- Coliform—bacteria that are always present in the digestive tracts of animals, including humans, and are found in their wastes
- Coagulase Negative Staphylococci (CoNS)—a type of staph bacteria that commonly live on a person’s skin
- Mold—a type of fungus that forms and spreads on various kinds of damp or decaying organic matter
- Yeast, including various subspecies/genera of candida (parasitic fungi).
“Although the infectious dose of pathogens varies, it is still important that they don’t enter your system,” said US-based manufacturer Sani Professional.
“Also, once a person is infected, pathogens can spread from one person to another by sharing a phone. For instance, if a person was sick and coughed onto their phone while speaking on it, then handed it to someone else to use, the second person could be exposed,” it added.
Experts from the Northwestern Medicine Regional Medical Group warned that people with weaker immune systems—unlike healthy individuals—are more vulnerable to common bacteria that live on mobile phones.
Clean, sanitize, disinfect
To reduce the amount of microorganisms—such as bacteria, viruses, or pathogens—found on mobile phones, experts recommend applying different levels of cleaning on the devices. These, according to company Sani Professional, include:
- cleaning—to remove visible soil and debris from surfaces;
- sanitizing—to lessen the presence of any bacteria, virus, and fungi from the mobile phone’s surface
- disinfecting—to eliminate pathogens and disease-causing microorganisms
Amid the COVID-19 outbreak, the US Centers for Disease Control and Prevention (CDC) released a reminder on how to clean and disinfect electronic devices like mobile phones and touch screens.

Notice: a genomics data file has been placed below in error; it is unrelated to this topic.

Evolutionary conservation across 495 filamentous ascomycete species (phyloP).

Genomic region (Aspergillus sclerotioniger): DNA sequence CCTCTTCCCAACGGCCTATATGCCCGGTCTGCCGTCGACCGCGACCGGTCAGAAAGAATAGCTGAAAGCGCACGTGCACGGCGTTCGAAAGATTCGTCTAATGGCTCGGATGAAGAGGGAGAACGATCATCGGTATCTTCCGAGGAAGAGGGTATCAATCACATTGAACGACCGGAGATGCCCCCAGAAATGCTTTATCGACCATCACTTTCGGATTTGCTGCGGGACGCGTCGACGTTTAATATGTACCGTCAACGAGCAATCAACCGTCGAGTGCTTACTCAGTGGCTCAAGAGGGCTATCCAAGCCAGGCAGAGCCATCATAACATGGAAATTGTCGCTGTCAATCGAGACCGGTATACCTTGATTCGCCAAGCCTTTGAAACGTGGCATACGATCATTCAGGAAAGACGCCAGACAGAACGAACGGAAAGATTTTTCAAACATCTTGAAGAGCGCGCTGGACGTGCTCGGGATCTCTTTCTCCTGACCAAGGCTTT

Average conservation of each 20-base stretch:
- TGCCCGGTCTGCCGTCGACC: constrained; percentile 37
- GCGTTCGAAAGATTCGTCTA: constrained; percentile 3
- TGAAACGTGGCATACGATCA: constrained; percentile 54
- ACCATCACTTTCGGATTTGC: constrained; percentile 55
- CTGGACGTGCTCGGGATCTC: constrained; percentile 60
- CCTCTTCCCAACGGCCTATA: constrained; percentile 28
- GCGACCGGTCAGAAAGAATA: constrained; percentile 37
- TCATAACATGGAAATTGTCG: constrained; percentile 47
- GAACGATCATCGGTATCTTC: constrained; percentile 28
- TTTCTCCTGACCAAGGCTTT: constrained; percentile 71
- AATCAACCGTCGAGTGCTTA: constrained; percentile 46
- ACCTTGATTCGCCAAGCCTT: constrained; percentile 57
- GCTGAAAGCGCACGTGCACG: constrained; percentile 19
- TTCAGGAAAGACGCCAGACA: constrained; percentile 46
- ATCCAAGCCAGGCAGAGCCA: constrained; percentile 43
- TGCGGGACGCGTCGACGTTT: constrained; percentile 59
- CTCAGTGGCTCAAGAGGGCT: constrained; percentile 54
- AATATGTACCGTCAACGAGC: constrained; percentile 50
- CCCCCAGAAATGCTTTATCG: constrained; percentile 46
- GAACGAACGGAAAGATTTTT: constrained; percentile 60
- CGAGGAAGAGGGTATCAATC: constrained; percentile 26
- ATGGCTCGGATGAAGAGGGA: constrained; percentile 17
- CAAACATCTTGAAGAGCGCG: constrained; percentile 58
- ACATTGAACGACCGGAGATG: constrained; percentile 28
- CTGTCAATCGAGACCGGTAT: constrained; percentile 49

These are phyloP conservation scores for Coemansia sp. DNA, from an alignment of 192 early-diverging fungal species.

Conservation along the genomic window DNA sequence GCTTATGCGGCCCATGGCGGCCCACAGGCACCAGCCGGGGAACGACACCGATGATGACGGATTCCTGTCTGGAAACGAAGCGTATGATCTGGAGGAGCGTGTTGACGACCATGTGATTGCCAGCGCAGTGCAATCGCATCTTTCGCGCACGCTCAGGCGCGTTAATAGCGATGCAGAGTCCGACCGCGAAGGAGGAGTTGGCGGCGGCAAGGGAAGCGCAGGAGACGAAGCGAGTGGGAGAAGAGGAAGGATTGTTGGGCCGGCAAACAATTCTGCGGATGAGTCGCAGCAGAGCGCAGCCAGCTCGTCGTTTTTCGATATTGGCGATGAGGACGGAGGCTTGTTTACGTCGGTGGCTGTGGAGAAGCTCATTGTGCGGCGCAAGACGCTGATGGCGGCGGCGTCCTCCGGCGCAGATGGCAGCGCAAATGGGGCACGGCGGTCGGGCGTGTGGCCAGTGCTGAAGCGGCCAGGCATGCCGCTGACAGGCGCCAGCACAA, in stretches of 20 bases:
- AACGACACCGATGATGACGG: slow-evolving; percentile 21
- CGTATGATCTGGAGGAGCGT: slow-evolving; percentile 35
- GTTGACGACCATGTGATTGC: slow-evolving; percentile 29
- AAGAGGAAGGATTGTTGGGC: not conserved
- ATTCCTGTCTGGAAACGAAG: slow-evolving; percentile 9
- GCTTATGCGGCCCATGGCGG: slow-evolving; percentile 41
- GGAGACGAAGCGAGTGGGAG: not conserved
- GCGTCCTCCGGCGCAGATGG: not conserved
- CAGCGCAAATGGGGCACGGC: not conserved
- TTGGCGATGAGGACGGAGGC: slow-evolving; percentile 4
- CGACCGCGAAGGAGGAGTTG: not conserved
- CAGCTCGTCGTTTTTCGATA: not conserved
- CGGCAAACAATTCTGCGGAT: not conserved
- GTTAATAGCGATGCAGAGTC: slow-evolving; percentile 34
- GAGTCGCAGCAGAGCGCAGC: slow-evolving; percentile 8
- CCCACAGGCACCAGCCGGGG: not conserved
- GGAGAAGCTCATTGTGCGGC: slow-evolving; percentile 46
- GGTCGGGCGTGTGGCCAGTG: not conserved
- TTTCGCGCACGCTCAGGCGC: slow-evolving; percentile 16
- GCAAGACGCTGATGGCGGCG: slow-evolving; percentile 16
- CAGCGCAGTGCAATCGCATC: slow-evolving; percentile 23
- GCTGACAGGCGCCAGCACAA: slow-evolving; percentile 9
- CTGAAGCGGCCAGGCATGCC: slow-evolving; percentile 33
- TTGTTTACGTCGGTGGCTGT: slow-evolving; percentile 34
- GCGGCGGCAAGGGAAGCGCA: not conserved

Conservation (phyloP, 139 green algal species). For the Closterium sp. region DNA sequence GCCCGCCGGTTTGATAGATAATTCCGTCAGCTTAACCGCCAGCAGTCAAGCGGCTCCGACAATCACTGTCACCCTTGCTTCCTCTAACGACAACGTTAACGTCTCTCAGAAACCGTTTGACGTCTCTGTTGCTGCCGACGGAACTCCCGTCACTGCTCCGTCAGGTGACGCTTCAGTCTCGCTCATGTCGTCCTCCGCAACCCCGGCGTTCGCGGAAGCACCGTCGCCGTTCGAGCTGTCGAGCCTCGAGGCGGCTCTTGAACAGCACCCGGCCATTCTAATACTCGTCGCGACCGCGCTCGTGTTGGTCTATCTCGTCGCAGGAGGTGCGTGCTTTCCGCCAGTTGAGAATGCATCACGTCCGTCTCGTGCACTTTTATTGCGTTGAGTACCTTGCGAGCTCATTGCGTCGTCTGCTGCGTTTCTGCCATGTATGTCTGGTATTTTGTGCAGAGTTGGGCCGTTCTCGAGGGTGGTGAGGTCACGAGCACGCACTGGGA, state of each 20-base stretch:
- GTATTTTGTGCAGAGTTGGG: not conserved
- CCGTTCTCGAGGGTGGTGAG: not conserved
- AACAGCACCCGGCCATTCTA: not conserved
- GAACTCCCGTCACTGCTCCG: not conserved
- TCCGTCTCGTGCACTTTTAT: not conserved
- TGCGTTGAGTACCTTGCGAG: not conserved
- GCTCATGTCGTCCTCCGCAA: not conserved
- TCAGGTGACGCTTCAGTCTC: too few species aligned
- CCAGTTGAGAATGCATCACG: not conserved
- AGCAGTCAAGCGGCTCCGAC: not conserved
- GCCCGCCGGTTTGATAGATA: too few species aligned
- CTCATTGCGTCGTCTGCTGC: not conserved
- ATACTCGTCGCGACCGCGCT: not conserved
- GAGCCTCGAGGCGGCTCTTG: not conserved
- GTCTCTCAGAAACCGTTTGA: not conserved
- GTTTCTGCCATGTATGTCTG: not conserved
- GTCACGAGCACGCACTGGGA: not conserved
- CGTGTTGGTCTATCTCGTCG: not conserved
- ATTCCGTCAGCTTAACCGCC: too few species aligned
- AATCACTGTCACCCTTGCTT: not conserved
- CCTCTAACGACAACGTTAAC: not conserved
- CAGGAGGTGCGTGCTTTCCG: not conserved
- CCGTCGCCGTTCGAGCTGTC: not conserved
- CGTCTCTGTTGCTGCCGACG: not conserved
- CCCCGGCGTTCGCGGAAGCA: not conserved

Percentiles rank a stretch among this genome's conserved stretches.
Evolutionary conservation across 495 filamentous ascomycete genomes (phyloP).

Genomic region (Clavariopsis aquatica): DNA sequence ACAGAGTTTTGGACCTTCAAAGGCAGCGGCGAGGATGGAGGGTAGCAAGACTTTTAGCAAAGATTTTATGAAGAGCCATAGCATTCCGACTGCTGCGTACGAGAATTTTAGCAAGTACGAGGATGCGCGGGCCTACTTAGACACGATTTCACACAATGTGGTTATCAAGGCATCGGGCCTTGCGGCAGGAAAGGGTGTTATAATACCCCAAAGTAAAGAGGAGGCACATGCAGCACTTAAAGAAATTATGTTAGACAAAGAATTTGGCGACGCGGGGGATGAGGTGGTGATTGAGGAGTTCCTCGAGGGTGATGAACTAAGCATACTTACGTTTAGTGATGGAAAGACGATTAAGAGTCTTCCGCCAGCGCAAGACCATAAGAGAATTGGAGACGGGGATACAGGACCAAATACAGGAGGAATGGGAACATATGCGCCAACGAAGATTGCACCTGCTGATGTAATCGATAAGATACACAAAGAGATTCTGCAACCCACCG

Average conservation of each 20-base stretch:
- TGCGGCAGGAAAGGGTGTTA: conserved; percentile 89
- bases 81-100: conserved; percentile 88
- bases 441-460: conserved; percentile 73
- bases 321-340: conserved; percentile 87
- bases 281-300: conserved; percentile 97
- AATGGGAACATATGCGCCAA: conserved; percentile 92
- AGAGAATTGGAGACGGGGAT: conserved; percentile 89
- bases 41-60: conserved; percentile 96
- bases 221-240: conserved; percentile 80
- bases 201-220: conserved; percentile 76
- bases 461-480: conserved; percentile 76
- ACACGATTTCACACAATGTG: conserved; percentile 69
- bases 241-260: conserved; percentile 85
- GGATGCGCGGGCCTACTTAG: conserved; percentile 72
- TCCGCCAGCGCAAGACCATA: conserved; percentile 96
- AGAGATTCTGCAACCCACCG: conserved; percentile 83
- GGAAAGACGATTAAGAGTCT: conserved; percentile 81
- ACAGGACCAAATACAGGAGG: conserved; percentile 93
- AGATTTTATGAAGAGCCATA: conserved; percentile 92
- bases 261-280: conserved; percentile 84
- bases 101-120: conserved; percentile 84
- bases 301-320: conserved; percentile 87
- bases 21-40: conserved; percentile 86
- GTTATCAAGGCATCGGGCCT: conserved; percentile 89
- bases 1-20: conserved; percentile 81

The US CDC noted that mobile phone users should follow manufacturer’s instructions for cleaning and disinfecting. However, if there is no guidance, it suggested using alcohol-based wipes or sprays containing at least 70 percent alcohol—and then drying the surface thoroughly.
Other experts recommended the following steps when cleaning and disinfecting mobile phones:
- Unplug or turn off the device before cleaning or disinfecting.
- Use a soft, lint-free, waterproof, and dust-proof wipe, such as a camera lens wipe, to gently wipe the surface of the device.
- Lightly damp washcloth with soap and water.
- Avoid spraying cleaners directly onto the device.
- Avoid aerosol sprays and cleaning solutions that may contain bleach or abrasives.
- Prevent liquids and moisture from reaching and entering any openings on the device.
Dr. Dan Allan from the Cleveland Clinic suggested wiping down mobile phones daily or more if it may have been exposed to contamination.
“In addition to this, he recommends routinely cleaning all surfaces and objects that you come into contact with throughout the day — counters, doorknobs, refrigerator handles, remote controls, your computer keyboard, and even your keys,” the Cleveland Clinic said, citing Allan.
He also recommended starting with proper hand hygiene to prevent the spread of germs.
“Hand washing is always better than hand sanitizer – certain infections (like norovirus) are not killed by hand sanitizer and must be washed off,” he continued.
Aside from cleaning and disinfecting mobile phones and other sanitary measures, experts recommended restricting the use of mobile phones in areas where it can pick up microorganisms, such as:
- kitchens (commercial and residential)
- dining tables
- doctor’s offices